Last updated: July 17. 2013 5:53PM - 137 Views
KARLIE BELLE PRICE
FOR THE COAL VALLEY NEWS



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To the editor:


The massive June 29 storm that tore across West Virginia undoubtedly affected you or someone close to you. Nearly everyone can point to individual stories about the storm, but taken in totality, this storm was without a doubt more damaging than any weather event we have ever experienced at Appalachian Power.


The storm was part of a massive “super derecho” or straight-line wind storm that traveled close to 700 miles in 10 hours, devastating 10 states and leaving more than 4 million homes and businesses without electricity. It was as devastating as a hurricane in its destructive force, but unlike a hurricane, it came with little advance warning.


In Appalachian Power’s service area, a record 573,000 customers were left out of service – nearly 60 percent of the company’s total customers and almost twice the number of outages we’ve seen from any prior storm. In West Virginia alone, 330,000 customers had no electricity.


We know how difficult it was to be without electricity for such an extended period, and during prolonged record heat, no less. A recognition of the hardship that you faced in the wake of this disaster was with our crews constantly as they worked to restore service as quickly as possible.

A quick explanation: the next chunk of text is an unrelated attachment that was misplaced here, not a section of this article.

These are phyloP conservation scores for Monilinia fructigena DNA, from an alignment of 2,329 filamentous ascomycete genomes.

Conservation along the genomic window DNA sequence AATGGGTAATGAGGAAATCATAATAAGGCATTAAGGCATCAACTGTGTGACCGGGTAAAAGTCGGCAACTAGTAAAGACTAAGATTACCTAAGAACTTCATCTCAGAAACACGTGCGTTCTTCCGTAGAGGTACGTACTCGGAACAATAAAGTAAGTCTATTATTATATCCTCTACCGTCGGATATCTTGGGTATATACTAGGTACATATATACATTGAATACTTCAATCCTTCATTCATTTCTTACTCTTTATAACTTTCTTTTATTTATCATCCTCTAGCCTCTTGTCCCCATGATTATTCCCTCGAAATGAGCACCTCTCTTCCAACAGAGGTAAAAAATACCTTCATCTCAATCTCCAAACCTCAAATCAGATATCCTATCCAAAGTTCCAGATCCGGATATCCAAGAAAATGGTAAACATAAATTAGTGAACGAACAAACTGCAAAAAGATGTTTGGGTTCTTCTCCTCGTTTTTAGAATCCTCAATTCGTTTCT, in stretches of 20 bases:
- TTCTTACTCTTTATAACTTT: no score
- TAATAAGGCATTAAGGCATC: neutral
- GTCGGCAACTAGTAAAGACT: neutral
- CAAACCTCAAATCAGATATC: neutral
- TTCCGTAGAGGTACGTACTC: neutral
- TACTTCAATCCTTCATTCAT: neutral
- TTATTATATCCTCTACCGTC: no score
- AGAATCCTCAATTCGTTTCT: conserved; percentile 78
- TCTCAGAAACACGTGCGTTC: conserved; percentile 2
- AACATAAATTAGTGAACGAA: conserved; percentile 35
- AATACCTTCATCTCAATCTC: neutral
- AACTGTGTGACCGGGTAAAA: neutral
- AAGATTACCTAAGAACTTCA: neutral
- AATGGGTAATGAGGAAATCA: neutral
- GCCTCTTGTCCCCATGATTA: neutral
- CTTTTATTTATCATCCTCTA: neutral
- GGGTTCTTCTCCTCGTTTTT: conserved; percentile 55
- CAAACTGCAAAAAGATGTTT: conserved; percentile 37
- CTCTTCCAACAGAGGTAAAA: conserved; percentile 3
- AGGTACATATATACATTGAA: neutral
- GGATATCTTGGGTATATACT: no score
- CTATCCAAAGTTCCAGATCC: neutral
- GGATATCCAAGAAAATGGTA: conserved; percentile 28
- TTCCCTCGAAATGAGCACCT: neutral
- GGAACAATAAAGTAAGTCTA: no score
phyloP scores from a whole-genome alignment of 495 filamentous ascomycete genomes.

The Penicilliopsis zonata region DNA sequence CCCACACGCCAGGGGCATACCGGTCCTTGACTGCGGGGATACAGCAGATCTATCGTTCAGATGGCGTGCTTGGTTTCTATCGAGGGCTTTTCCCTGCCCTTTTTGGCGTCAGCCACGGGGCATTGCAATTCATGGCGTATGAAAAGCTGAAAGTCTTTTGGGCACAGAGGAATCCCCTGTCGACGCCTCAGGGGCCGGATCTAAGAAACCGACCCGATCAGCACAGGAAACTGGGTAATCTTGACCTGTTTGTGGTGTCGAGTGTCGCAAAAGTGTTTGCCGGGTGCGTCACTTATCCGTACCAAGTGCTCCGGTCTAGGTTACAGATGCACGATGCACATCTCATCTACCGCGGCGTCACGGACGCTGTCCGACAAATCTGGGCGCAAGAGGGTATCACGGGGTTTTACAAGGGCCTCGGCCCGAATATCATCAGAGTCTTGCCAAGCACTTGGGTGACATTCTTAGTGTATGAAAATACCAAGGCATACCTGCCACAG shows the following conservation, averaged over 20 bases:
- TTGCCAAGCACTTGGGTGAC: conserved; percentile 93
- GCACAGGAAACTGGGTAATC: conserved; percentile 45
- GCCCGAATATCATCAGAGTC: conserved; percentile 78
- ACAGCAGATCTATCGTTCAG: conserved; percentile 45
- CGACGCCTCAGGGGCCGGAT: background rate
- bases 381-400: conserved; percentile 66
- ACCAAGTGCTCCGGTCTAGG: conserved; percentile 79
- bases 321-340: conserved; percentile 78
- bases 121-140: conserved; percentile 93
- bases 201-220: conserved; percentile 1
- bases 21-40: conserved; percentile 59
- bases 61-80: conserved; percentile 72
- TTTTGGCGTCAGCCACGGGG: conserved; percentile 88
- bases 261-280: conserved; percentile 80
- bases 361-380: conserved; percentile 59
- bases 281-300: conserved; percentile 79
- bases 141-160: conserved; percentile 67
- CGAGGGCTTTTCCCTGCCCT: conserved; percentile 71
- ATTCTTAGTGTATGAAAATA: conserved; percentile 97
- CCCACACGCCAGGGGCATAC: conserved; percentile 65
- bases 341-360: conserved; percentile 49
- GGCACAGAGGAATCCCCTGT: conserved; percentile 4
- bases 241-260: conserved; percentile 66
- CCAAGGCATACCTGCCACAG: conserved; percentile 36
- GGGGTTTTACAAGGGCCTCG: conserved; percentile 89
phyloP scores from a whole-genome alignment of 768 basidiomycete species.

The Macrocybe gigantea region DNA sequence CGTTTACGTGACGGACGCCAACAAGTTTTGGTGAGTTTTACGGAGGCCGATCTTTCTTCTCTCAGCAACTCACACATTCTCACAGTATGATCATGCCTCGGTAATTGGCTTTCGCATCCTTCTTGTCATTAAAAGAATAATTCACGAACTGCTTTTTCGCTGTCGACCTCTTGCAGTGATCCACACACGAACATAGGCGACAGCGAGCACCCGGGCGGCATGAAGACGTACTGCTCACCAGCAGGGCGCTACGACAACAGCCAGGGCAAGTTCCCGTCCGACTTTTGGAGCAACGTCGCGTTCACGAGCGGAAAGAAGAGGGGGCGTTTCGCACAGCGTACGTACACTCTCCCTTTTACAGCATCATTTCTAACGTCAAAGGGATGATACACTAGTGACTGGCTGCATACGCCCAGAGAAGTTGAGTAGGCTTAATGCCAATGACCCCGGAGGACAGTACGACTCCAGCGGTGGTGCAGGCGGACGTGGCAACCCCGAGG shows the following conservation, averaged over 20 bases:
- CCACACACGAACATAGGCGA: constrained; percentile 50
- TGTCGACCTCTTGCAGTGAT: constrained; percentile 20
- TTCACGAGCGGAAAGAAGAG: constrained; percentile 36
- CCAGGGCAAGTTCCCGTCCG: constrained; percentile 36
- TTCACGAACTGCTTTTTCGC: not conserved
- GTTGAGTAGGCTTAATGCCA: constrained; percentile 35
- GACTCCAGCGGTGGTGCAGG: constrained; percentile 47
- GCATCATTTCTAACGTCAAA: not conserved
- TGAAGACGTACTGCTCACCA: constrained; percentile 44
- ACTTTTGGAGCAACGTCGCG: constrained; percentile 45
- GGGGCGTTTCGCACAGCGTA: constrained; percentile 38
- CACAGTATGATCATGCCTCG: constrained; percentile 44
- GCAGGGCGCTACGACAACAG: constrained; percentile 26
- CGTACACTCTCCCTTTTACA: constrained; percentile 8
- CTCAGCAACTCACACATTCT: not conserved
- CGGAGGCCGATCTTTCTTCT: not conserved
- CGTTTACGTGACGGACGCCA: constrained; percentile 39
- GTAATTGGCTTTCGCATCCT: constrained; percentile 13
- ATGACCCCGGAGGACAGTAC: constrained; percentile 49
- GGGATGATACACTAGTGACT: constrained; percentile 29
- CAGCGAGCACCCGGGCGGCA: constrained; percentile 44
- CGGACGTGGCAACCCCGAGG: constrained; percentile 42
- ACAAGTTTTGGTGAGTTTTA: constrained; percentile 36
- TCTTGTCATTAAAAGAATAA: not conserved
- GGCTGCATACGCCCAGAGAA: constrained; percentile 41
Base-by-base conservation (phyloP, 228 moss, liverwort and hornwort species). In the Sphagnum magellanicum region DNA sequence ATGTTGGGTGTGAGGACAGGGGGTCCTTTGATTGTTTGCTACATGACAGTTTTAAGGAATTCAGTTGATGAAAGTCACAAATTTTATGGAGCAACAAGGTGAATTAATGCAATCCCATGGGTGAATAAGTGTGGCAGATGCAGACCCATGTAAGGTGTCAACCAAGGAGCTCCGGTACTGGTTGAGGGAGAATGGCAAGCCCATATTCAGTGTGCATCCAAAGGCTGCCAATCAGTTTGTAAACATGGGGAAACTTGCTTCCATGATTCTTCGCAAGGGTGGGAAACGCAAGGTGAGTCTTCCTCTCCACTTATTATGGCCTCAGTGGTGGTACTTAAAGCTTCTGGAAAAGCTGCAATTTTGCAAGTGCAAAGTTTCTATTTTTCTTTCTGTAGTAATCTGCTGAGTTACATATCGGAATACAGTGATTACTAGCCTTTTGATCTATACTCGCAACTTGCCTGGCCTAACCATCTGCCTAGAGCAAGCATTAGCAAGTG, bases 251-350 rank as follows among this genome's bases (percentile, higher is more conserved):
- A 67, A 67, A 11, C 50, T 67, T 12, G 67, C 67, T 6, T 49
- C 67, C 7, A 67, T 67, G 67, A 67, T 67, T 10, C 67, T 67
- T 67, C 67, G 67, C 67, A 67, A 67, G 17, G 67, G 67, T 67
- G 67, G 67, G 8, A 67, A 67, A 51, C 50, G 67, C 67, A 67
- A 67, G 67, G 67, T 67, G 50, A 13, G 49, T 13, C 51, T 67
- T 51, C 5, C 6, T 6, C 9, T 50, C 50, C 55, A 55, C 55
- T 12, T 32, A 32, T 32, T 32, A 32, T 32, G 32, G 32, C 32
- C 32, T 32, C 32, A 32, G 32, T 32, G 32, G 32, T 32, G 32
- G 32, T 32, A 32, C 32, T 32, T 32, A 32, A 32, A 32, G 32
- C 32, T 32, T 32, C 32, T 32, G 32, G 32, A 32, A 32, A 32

We brought in workers from 22 states to assist in the recovery work, bringing the total workers restoring power to nearly 5,200. More than 90 distribution substations were taken out of service by the storm, as well as more than 100 transmission lines. More than 1,500 poles across Appalachian’s territory had to be replaced, and thousands of spans of wire were damaged. In just days we rebuilt what had taken decades to put in place.


While 95 percent of our customers were restored within nine days, some customers remained out longer. Appalachian prioritizes power restoration work by first assessing damage, restoring power to critical infrastructure such as hospitals, water and waste water systems, and removing hazards. We then prioritize outages to bring back the most customers first, and work through all remaining outages in that manner. Despite four additional storms that resulted in 105,000 new outages during the restoration effort, we restored electric service to all West Virginia customers on July 15.


In the aftermath of the storm, there will be reviews on many levels of the disaster and Appalachian’s response to it. We welcome these reviews. We hope to learn from them, as well as share what we have learned during the restoration process. For example, after the December 2009 snow storm, we greatly enhanced our communications with emergency management organizations and city, county and state officials, and that paid off throughout this crisis. We thank them for their continued partnership and cooperation.


There were many remarkable aspects of this storm and of our recovery effort, but perhaps the most memorable for those of us at Appalachian Power was the response of our customers. Yes, many of you were frustrated, hot and tired of having no electricity. But by far most people recognized and were supportive of the work we were doing and had nothing but kind words for the men and women who worked tirelessly to restore electricity to our state. On behalf of all of us at Appalachian Power, we sincerely thank you for your patience and support.


Charles Patton


President and COO, Appalachian Power

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